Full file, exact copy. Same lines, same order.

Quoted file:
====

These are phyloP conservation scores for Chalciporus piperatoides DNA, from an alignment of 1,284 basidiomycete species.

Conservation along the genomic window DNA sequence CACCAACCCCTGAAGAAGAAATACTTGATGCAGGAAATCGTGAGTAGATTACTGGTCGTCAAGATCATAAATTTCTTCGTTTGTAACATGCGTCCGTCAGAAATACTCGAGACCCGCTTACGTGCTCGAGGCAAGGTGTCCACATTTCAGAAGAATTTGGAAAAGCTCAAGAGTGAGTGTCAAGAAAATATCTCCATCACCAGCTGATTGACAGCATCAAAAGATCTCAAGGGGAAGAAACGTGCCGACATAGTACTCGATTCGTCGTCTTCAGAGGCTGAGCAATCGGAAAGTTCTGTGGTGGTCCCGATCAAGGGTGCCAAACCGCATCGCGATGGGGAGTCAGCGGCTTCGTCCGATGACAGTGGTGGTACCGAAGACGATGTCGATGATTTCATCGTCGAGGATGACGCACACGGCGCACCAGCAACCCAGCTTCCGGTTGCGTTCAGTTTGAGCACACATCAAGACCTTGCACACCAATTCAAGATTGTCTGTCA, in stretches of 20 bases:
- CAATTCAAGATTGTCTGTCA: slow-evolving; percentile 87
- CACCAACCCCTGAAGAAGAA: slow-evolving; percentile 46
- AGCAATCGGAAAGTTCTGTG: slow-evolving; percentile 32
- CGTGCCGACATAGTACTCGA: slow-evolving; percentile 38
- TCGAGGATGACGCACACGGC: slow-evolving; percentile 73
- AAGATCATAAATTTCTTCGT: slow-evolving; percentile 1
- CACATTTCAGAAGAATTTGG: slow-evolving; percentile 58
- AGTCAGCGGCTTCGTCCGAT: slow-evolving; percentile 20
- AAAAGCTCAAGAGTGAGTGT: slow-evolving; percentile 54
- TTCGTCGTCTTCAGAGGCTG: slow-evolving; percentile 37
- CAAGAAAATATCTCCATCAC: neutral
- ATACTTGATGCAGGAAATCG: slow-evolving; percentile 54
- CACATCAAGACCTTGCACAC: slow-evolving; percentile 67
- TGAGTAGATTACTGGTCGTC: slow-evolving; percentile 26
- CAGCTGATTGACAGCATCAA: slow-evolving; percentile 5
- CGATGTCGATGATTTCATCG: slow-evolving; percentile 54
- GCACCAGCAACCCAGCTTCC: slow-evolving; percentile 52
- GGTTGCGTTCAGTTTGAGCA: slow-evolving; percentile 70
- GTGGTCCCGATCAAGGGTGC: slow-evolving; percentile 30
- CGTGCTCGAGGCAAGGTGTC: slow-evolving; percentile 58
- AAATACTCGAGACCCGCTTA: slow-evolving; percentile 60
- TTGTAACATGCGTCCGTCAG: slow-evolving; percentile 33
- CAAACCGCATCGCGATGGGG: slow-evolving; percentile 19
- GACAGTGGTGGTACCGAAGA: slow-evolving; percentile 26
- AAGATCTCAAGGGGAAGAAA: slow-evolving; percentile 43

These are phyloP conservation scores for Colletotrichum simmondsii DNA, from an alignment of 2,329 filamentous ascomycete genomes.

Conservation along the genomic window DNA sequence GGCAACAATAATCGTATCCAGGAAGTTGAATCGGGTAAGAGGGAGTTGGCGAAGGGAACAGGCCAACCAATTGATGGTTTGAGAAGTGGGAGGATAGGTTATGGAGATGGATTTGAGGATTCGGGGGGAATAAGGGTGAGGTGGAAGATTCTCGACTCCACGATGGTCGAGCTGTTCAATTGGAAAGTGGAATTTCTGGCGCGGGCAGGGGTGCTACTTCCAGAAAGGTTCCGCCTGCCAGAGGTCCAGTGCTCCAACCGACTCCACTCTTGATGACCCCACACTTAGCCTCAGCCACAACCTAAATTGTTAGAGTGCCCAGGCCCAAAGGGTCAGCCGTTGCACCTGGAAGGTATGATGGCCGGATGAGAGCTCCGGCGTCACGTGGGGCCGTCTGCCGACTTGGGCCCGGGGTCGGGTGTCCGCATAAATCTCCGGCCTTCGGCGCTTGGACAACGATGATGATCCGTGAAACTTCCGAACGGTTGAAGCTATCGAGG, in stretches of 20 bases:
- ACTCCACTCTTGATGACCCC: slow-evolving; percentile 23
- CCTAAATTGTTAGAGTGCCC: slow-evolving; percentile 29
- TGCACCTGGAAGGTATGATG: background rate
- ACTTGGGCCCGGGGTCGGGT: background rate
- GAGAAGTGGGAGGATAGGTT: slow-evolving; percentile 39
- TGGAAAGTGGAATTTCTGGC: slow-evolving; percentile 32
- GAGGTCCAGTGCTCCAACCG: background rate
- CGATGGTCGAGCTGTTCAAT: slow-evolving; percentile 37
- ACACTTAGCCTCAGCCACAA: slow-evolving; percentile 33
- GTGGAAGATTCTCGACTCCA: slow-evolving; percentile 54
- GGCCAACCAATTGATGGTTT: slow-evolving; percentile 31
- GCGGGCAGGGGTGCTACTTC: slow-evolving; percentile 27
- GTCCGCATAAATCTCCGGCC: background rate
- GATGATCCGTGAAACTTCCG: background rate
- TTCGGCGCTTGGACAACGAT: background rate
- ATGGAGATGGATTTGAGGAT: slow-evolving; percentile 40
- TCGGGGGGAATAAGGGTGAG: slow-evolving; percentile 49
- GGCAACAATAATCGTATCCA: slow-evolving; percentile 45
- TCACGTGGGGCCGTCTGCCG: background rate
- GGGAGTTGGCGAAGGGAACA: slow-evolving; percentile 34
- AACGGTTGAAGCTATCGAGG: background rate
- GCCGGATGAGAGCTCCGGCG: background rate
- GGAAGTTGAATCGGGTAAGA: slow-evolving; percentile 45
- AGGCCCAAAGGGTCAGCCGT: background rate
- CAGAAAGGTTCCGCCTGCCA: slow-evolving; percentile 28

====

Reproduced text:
These are phyloP conservation scores for Chalciporus piperatoides DNA, from an alignment of 1,284 basidiomycete species.

Conservation along the genomic window DNA sequence CACCAACCCCTGAAGAAGAAATACTTGATGCAGGAAATCGTGAGTAGATTACTGGTCGTCAAGATCATAAATTTCTTCGTTTGTAACATGCGTCCGTCAGAAATACTCGAGACCCGCTTACGTGCTCGAGGCAAGGTGTCCACATTTCAGAAGAATTTGGAAAAGCTCAAGAGTGAGTGTCAAGAAAATATCTCCATCACCAGCTGATTGACAGCATCAAAAGATCTCAAGGGGAAGAAACGTGCCGACATAGTACTCGATTCGTCGTCTTCAGAGGCTGAGCAATCGGAAAGTTCTGTGGTGGTCCCGATCAAGGGTGCCAAACCGCATCGCGATGGGGAGTCAGCGGCTTCGTCCGATGACAGTGGTGGTACCGAAGACGATGTCGATGATTTCATCGTCGAGGATGACGCACACGGCGCACCAGCAACCCAGCTTCCGGTTGCGTTCAGTTTGAGCACACATCAAGACCTTGCACACCAATTCAAGATTGTCTGTCA, in stretches of 20 bases:
- CAATTCAAGATTGTCTGTCA: slow-evolving; percentile 87
- CACCAACCCCTGAAGAAGAA: slow-evolving; percentile 46
- AGCAATCGGAAAGTTCTGTG: slow-evolving; percentile 32
- CGTGCCGACATAGTACTCGA: slow-evolving; percentile 38
- TCGAGGATGACGCACACGGC: slow-evolving; percentile 73
- AAGATCATAAATTTCTTCGT: slow-evolving; percentile 1
- CACATTTCAGAAGAATTTGG: slow-evolving; percentile 58
- AGTCAGCGGCTTCGTCCGAT: slow-evolving; percentile 20
- AAAAGCTCAAGAGTGAGTGT: slow-evolving; percentile 54
- TTCGTCGTCTTCAGAGGCTG: slow-evolving; percentile 37
- CAAGAAAATATCTCCATCAC: neutral
- ATACTTGATGCAGGAAATCG: slow-evolving; percentile 54
- CACATCAAGACCTTGCACAC: slow-evolving; percentile 67
- TGAGTAGATTACTGGTCGTC: slow-evolving; percentile 26
- CAGCTGATTGACAGCATCAA: slow-evolving; percentile 5
- CGATGTCGATGATTTCATCG: slow-evolving; percentile 54
- GCACCAGCAACCCAGCTTCC: slow-evolving; percentile 52
- GGTTGCGTTCAGTTTGAGCA: slow-evolving; percentile 70
- GTGGTCCCGATCAAGGGTGC: slow-evolving; percentile 30
- CGTGCTCGAGGCAAGGTGTC: slow-evolving; percentile 58
- AAATACTCGAGACCCGCTTA: slow-evolving; percentile 60
- TTGTAACATGCGTCCGTCAG: slow-evolving; percentile 33
- CAAACCGCATCGCGATGGGG: slow-evolving; percentile 19
- GACAGTGGTGGTACCGAAGA: slow-evolving; percentile 26
- AAGATCTCAAGGGGAAGAAA: slow-evolving; percentile 43

These are phyloP conservation scores for Colletotrichum simmondsii DNA, from an alignment of 2,329 filamentous ascomycete genomes.

Conservation along the genomic window DNA sequence GGCAACAATAATCGTATCCAGGAAGTTGAATCGGGTAAGAGGGAGTTGGCGAAGGGAACAGGCCAACCAATTGATGGTTTGAGAAGTGGGAGGATAGGTTATGGAGATGGATTTGAGGATTCGGGGGGAATAAGGGTGAGGTGGAAGATTCTCGACTCCACGATGGTCGAGCTGTTCAATTGGAAAGTGGAATTTCTGGCGCGGGCAGGGGTGCTACTTCCAGAAAGGTTCCGCCTGCCAGAGGTCCAGTGCTCCAACCGACTCCACTCTTGATGACCCCACACTTAGCCTCAGCCACAACCTAAATTGTTAGAGTGCCCAGGCCCAAAGGGTCAGCCGTTGCACCTGGAAGGTATGATGGCCGGATGAGAGCTCCGGCGTCACGTGGGGCCGTCTGCCGACTTGGGCCCGGGGTCGGGTGTCCGCATAAATCTCCGGCCTTCGGCGCTTGGACAACGATGATGATCCGTGAAACTTCCGAACGGTTGAAGCTATCGAGG, in stretches of 20 bases:
- ACTCCACTCTTGATGACCCC: slow-evolving; percentile 23
- CCTAAATTGTTAGAGTGCCC: slow-evolving; percentile 29
- TGCACCTGGAAGGTATGATG: background rate
- ACTTGGGCCCGGGGTCGGGT: background rate
- GAGAAGTGGGAGGATAGGTT: slow-evolving; percentile 39
- TGGAAAGTGGAATTTCTGGC: slow-evolving; percentile 32
- GAGGTCCAGTGCTCCAACCG: background rate
- CGATGGTCGAGCTGTTCAAT: slow-evolving; percentile 37
- ACACTTAGCCTCAGCCACAA: slow-evolving; percentile 33
- GTGGAAGATTCTCGACTCCA: slow-evolving; percentile 54
- GGCCAACCAATTGATGGTTT: slow-evolving; percentile 31
- GCGGGCAGGGGTGCTACTTC: slow-evolving; percentile 27
- GTCCGCATAAATCTCCGGCC: background rate
- GATGATCCGTGAAACTTCCG: background rate
- TTCGGCGCTTGGACAACGAT: background rate
- ATGGAGATGGATTTGAGGAT: slow-evolving; percentile 40
- TCGGGGGGAATAAGGGTGAG: slow-evolving; percentile 49
- GGCAACAATAATCGTATCCA: slow-evolving; percentile 45
- TCACGTGGGGCCGTCTGCCG: background rate
- GGGAGTTGGCGAAGGGAACA: slow-evolving; percentile 34
- AACGGTTGAAGCTATCGAGG: background rate
- GCCGGATGAGAGCTCCGGCG: background rate
- GGAAGTTGAATCGGGTAAGA: slow-evolving; percentile 45
- AGGCCCAAAGGGTCAGCCGT: background rate
- CAGAAAGGTTCCGCCTGCCA: slow-evolving; percentile 28